Another advantage to the vertically integrated approach is the assurance of the transaction. Producers can be assured there is a market for their production and end users are comforted in knowing they can count on a steady, uninterrupted flow of product as cannabis products go mainstream into traditional retail distribution channels.
Vertical integration through strategic partnerships with large-scale distributors and retailers provides an opportunity not just for the individual cannabis or hemp company, but for the industry as a whole. Retailers are beginning to establish relationships with cannabis through the sale of non-psychoactive hemp products. This could be an important development for hemp companies to establish their reputations as well, because dependable suppliers, especially through large scale retail, will be an important step for an emerging industry towards further integration in the North American retail landscape.
Vertical integration in the cannabis industry
Examples of vertical integration in the cannabis industry and in the hemp space are emerging more and more frequently.
Naturally Splendid has developed relationships with numerous producers and processors. Having previously outsourced several segments of their product chain in the past, in recent years the company has been focused on acquiring the equipment and operations necessary to become a fully vertically integrated company. For example, the company acquired organic hemp processing company Absorbent Concepts in 2018 as well as an automated packaging line from Eat Real Snack Food Canada in 2017. In the same year Naturally Splendid also acquired Prosnack, a nutritional bar manufacturer with an eight-year track record of distribution and retail chains, as well as 2,000 points of sale.
Leveraging these relationships, the company entered into a partnership with a national food distributor in June 2018. This is all tied in with Naturally Splendid’s R&D initiatives, which have so far delivered innovative products like HempOmega™ and a hemp protein isolate and could be expanded once the company receives its Dealer License for the extraction and formulation of cannabinoids. Through vertical integration, Naturally Splendid is able to conduct its own research and development, processing and packaging as well as branding and distribution, further eliminating the need for pricy outsourcing. The company is now well on its way to having all of its operations under one roof, connecting production with wholesale and retail purchasing.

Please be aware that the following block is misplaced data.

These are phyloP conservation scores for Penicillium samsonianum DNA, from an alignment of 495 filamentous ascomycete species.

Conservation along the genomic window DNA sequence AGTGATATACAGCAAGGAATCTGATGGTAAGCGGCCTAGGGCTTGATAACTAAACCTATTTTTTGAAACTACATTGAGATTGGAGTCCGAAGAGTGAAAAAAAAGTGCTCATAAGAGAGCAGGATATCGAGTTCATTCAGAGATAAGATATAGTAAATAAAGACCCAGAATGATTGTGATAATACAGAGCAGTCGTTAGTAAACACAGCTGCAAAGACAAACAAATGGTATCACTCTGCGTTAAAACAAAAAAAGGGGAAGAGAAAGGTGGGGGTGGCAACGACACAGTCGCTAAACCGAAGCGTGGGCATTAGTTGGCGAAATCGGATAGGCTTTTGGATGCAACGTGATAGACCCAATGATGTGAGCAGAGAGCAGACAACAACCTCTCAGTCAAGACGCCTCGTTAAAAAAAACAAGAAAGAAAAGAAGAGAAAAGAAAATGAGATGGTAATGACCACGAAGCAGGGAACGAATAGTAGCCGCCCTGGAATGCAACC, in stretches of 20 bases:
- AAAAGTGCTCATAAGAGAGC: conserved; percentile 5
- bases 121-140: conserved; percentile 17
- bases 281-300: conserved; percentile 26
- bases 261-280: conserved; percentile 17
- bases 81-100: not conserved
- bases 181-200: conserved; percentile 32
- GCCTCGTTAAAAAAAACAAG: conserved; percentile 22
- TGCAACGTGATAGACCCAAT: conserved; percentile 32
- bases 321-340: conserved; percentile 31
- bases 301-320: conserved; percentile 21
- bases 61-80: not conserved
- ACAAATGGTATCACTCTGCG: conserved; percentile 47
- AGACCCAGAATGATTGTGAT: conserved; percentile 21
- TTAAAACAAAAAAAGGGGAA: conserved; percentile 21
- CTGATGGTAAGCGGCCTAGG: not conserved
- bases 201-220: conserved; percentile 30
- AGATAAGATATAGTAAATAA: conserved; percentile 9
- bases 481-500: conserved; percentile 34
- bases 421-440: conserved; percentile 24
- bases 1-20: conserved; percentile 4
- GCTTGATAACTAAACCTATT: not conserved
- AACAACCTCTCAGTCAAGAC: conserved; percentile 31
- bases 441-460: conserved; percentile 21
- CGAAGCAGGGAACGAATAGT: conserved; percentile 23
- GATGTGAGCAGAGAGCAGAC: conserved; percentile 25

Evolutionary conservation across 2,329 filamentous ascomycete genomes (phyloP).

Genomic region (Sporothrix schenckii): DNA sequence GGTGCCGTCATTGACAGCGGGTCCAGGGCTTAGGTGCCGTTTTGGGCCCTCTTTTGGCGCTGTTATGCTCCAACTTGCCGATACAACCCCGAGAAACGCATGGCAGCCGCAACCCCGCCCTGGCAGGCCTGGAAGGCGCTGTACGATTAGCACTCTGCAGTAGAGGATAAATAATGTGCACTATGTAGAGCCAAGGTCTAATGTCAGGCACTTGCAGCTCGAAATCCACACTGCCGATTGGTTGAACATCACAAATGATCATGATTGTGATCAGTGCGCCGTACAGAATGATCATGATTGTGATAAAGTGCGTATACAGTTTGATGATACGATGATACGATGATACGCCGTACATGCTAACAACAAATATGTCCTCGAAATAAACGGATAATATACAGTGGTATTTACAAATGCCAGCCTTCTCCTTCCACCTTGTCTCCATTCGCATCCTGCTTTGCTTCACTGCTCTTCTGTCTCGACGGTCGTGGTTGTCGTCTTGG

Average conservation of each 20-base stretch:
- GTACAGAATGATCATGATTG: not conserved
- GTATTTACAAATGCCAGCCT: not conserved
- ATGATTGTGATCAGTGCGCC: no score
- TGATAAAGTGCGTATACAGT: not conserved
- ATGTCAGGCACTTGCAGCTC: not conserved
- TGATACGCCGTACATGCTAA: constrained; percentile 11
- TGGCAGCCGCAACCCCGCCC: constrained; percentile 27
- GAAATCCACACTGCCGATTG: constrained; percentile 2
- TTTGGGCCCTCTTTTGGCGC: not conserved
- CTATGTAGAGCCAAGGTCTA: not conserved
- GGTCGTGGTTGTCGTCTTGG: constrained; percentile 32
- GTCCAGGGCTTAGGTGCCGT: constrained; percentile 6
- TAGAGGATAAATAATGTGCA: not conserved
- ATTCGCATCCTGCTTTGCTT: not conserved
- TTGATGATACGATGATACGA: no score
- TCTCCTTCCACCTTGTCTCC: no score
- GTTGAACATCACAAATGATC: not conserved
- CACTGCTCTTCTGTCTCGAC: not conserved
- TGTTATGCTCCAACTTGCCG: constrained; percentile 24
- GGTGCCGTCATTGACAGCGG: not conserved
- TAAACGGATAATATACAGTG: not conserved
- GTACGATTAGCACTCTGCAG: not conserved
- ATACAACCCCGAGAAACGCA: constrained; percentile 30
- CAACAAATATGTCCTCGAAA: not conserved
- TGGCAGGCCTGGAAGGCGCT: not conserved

Canadian Cannabis giant Aurora Cannabis (TSXV:ACB) has also made moves towards vertical integration with a series of recent acquisitions and partnerships, such as the company’s recent acquisition of a majority share of Hempco Food and Fiber (TSXV:HEMP). High Hampton Holdings (CSE:HC,OTCMKTS:HHPHF,FWB:OHCN) recently acquired 420 Realty in a move that gives High Hampton access to an established vertically integrated distribution network in California. Abattis Bioceuticals (CSE:ATT) and Emerald Health Therapeutics (TSXV:EMH) have partnered through their jointly owned subsidiary Northern Vine Labs and together the companies have integration through just about every aspect of the cannabis business.
As the legal cannabis industry develops it’s no surprise that cannabis companies want to take a holistic approach to the business. Vertical integration gives cannabis companies the highest control possible over the quality of their end product, minimizes potential liability from third parties and, perhaps most importantly, helps companies capture the best possible margin for their products.